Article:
Tuesday, May 8, 2018

Critical Periods in Speech Perception: New Directions

Werker, J. F., & Hensch, T. K. (2015). Critical periods in speech perception: new directions. Annual review of psychology66.

This comprehensive review paper discusses the steps that support language development within the context of critical or sensitive periods. Critical or sensitive periods are windows, typically early in development, during which a sensory system is open to restructuring or learning based on input from the environment.

Original views on a critical period for language acquisition proposed that this window closed at the onset of puberty (e.g.: Lennenberg, 1967). However, this view has become much more nuanced, with language acquisition being characterized by multiple critical and sensitive periods throughout early development. The research reviewed in this paper demonstrates that infants become attuned to the properties of language gradually throughout development. This process of development starts with a sensitivity to global properties of language, such as being able to distinguish speech versus non-speech sounds. As infants develop, they become more sensitive to the fine-grained details in their native language. These processes are defined by critical periods, and development within these critical periods relies on both biological and environmental factors.

Some of the strongest evidence for critical periods in language acquisition comes from work examining phoneme discrimination in young infants. Phonemes are the units of sound in a language, such as the sounds /k/, /æ/, and /t/ in the word “cat”. Young infants are capable of discriminating phonemes from across the world’s languages. However, there is a process of perceptual narrowing around 8 to 10 months of age, which sharpens their perception to only those phoneme distinctions that are used in their native language. For example, an infant reared in an Japanese-speaking environment could discriminate between the phonemes /r/ and /l/ at 6 but not 10 months of age. This is because the phonetic distinction between these phonemes is not present in the Japanese language. However, an infant reared in an English-speaking environment can continue to discriminate between these phonemes after 10 months of age because the phonetic distinction between /r/ and /l/ is present in the English language. Once phoneme categories are in place at around 10 months of age, infants begin to show sensitivity to more complex aspects of language, such as recognizing familiar words in their native language. This example highlights how native language experience shapes perception, and the gradual and sequential native of language development.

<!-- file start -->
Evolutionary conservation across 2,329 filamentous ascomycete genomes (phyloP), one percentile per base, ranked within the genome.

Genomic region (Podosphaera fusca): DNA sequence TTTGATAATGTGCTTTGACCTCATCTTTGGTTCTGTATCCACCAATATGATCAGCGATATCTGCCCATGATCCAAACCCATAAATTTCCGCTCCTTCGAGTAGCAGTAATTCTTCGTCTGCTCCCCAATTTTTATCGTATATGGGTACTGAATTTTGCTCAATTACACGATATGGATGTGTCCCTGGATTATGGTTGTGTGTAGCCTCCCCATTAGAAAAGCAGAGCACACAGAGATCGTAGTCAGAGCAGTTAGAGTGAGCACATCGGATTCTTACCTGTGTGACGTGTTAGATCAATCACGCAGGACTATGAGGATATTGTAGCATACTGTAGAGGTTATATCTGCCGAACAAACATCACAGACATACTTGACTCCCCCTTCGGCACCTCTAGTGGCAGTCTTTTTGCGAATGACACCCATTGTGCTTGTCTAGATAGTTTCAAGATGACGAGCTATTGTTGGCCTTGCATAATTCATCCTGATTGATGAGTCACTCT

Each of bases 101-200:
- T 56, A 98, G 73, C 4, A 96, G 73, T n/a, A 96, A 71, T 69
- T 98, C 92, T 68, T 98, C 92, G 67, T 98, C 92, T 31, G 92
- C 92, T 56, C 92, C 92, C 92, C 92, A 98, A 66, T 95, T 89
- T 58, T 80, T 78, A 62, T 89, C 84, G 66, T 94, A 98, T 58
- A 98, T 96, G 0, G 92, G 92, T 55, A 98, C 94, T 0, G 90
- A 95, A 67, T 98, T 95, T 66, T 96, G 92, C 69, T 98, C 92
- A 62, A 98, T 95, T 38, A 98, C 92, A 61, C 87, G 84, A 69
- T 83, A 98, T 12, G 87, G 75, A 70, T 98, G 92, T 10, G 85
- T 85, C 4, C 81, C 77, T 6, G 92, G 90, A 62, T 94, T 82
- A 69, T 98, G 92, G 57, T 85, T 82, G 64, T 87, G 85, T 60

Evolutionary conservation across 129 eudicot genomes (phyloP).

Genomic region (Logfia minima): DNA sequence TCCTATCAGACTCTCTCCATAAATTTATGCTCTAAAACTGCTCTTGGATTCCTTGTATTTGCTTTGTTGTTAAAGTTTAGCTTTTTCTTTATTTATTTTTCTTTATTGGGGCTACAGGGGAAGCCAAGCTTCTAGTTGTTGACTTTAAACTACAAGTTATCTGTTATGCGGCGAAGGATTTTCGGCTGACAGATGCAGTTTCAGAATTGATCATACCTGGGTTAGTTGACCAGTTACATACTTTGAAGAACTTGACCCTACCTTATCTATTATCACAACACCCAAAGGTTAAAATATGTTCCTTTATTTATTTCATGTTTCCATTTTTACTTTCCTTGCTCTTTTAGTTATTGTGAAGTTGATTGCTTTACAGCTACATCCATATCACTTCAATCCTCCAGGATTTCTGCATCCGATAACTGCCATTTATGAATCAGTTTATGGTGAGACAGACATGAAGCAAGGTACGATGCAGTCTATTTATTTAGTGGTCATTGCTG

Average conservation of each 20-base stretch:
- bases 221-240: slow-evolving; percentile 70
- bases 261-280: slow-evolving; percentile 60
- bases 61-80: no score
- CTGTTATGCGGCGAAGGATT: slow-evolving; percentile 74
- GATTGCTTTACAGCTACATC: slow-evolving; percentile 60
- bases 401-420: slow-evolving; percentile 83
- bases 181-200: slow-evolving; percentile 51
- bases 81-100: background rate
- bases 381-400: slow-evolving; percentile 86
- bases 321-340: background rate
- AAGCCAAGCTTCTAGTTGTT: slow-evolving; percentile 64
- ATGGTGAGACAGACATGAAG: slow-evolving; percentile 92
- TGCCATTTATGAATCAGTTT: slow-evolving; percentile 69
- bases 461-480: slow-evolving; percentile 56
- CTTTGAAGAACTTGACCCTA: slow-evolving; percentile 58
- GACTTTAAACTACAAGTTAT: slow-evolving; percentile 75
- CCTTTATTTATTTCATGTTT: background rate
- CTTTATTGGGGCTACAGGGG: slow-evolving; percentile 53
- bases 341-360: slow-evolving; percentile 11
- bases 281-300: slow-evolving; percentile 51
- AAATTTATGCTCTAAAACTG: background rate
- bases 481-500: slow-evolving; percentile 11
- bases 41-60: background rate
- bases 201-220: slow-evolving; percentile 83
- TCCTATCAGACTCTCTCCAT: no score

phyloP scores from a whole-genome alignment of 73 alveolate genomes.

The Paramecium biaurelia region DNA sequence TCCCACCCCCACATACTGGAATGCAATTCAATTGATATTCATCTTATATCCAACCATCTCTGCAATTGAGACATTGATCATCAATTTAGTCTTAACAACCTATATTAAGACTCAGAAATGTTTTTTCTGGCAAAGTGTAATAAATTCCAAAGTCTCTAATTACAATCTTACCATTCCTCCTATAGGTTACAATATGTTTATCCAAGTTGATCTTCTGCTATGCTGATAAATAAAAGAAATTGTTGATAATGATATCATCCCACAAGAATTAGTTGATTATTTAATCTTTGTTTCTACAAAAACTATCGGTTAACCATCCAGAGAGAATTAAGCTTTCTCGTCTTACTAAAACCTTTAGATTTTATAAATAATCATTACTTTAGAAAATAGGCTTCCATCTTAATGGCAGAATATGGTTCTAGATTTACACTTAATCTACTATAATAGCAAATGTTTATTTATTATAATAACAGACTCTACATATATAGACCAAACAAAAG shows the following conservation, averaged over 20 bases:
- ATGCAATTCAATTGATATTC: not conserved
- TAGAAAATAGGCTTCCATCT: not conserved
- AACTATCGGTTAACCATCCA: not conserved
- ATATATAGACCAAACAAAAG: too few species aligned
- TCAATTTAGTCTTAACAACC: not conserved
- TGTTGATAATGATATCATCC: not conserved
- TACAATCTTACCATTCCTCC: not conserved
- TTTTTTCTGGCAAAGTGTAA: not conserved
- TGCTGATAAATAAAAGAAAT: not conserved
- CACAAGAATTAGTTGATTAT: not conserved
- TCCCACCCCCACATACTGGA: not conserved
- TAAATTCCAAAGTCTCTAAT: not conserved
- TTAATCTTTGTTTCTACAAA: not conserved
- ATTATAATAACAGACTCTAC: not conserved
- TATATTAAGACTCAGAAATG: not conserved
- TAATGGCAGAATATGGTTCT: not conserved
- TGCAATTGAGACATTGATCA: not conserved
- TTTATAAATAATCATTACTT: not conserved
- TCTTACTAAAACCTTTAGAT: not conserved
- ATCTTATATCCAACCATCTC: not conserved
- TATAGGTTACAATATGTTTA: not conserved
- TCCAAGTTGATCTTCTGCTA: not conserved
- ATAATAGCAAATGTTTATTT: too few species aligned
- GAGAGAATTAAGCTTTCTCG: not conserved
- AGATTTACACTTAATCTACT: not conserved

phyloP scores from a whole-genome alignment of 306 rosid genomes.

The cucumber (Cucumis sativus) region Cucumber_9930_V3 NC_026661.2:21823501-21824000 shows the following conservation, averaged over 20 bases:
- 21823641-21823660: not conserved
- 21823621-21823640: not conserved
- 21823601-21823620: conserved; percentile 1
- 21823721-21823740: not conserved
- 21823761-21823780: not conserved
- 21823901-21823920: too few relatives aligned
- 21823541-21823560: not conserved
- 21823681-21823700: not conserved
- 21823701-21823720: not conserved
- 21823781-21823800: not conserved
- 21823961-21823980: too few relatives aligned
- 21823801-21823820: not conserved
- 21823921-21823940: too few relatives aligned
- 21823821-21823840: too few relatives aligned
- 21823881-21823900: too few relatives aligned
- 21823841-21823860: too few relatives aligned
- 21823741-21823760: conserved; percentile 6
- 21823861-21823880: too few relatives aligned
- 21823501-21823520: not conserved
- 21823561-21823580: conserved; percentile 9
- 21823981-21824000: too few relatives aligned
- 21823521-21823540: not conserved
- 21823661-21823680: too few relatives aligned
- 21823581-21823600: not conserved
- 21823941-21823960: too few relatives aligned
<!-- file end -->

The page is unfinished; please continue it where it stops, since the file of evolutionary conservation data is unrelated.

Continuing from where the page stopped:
Critical periods can be impacted by both biological and environmental factors. For instance, exposure to pharmacological agents during pregnancy can affect language critical periods. Additionally, factors such as being raised in a bilingual environment or receiving a cochlear implant can alter critical periods. Critical periods are important to understand because they demonstrate how early language exposure shapes later language skills. Overall, by examining language critical periods, clinicians and researchers can broaden their understanding of how language development unfolds.

Blogger: Nicolette Noonan is a PhD Candidate in Psychology, supervised by Dr. Lisa Archibald and Dr. Marc Joanisse